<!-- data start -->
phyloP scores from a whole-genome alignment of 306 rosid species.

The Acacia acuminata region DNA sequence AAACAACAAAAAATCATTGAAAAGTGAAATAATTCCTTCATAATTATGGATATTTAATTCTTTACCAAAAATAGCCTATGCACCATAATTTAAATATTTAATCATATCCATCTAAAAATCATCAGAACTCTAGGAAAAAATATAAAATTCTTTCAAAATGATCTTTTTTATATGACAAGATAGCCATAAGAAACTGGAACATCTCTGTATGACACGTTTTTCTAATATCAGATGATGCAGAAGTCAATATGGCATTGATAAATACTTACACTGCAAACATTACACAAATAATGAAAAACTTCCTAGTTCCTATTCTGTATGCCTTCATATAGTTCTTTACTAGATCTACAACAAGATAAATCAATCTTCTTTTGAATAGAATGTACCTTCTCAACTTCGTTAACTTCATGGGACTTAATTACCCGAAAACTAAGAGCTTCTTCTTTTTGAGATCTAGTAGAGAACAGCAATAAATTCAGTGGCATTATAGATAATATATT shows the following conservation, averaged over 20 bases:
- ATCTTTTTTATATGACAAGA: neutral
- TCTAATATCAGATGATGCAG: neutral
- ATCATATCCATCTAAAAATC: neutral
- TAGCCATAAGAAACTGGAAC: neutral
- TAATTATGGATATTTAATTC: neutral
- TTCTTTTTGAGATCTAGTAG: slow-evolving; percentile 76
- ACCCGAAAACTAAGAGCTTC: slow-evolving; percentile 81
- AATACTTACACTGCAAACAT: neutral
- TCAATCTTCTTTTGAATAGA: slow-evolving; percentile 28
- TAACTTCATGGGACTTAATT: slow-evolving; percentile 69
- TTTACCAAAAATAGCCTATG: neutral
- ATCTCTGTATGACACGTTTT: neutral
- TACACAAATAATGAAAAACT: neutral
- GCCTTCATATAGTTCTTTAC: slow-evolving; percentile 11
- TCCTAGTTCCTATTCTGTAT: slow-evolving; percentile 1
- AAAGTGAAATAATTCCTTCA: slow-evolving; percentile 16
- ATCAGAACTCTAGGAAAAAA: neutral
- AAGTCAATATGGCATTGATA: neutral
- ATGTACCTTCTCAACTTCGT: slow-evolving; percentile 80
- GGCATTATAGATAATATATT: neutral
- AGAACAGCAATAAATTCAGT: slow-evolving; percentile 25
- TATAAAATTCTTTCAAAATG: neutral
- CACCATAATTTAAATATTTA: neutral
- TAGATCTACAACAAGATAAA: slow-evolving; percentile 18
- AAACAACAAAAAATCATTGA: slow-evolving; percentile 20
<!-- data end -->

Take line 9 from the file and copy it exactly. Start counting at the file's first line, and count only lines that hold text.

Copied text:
- ACCCGAAAACTAAGAGCTTC: slow-evolving; percentile 81